Why travel changes your tune

There are some adventures in life that have the ability to fundamentally change who and what you are, both inside and out.  Your internal musical meter can go from 3/4s, like a Viennese Waltz, to one that’s more like a Fantasia, where you have no measures and only basic meter and note values are provided, leaving you free to compose as you see fit. Just like in music, planning a score or trip with limited guidelines can lead you to venture out of your comfort zone. These types of adventures are my favorites!

Discovering yourself

Last month, I ventured to Thailand for a little over two weeks, all by myself. Everyone asked me before, during and even after the trip if I was ok to travel by myself. To be honest, and please don’t tell my Mother this, I was a little bit afraid. My first stop was in Bangkok, a city larger than any other city I have been to before. In fact, it’s almost 600% larger than San Francisco, where I currently live, and 1760% larger than my hometown of Galveston, TX. Talk about big! The size really didn’t scare me, but the fact that I don’t speak Thai really scared me. What happened if I got lost and no one spoke English around me? Then, I said, “Oh well, here’s to an adventure. I’ll never know until I try.” And you know what, I actually enjoyed the fact that I had little understanding of what was being said around me. To put it into perspective, it’s like listening to new music with an instrument you have never heard before. Not knowing the how the notes are created or what each word means gave me the piece of mind to really soak in my surroundings, which I thoroughly enjoyed.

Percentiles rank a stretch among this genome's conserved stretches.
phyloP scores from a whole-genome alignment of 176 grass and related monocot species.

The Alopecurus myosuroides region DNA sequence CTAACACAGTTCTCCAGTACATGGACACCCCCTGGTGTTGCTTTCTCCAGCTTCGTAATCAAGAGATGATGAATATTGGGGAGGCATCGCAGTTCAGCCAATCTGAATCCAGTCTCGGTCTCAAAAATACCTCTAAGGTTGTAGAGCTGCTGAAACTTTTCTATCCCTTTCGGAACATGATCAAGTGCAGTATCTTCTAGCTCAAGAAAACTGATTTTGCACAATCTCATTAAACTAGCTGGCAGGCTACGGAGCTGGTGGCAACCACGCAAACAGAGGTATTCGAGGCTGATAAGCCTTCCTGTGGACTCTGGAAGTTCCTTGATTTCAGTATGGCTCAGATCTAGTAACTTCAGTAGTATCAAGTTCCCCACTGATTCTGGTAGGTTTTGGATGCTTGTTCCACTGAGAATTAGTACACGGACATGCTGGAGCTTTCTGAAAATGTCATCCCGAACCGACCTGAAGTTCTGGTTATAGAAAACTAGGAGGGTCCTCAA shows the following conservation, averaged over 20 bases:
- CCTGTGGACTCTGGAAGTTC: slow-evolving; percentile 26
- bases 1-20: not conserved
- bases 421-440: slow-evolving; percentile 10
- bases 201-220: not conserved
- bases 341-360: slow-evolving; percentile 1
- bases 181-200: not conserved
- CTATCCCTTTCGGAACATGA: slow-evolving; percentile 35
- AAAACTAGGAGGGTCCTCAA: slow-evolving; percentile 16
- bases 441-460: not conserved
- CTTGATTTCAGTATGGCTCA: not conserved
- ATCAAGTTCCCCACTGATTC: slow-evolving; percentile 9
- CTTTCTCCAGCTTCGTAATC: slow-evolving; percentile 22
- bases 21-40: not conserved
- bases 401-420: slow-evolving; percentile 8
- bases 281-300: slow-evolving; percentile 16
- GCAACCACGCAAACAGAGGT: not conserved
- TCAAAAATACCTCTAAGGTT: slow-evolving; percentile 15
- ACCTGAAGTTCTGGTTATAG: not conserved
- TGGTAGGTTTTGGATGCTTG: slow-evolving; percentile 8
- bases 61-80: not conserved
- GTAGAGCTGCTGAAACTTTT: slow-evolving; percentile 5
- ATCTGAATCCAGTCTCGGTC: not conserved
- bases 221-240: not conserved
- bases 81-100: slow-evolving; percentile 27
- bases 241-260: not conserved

Fighting your fears of the unknown

Besides being around an unfamiliar language, silly me, I decided to push into the unknown even further by signing up for an adventure tour. Since I came down with Fibromyalgia over 14 years ago, I haven’t been too adventuresome, physically speaking at least. But hey, life is short, so why not. On this tour, I signed up for mountain biking and kayaking, both of which I haven’t done since I was a teenager. On the way up the mountain, an hour ride outside of Chiang Mai, my internal thoughts sounded something in between The Little Engine that Could… I think I can, I think I can and Geddes, A Familiar Rain,  “……and not out of fear or loneliness, but only to find myself again… for we have come too far my Life, to turn back now…”


Creating a constant stat of change

After fighting my fears of the limits of my physical abilities, I was unstoppable. My symphony of my adventure kept a steady crescendo from one adventure to the next.

From eating new foods…


To playing with tigers


To learning about an ancient culture…

To riding elephants….


My tune has changed forever because of my travels. No longer will my life be that pop melody, with it’s expected intro, repeating lyrical verse and grand exit. I will be always creating and recreating the story of my life.

Now the only question is, “where will I find my next tune?”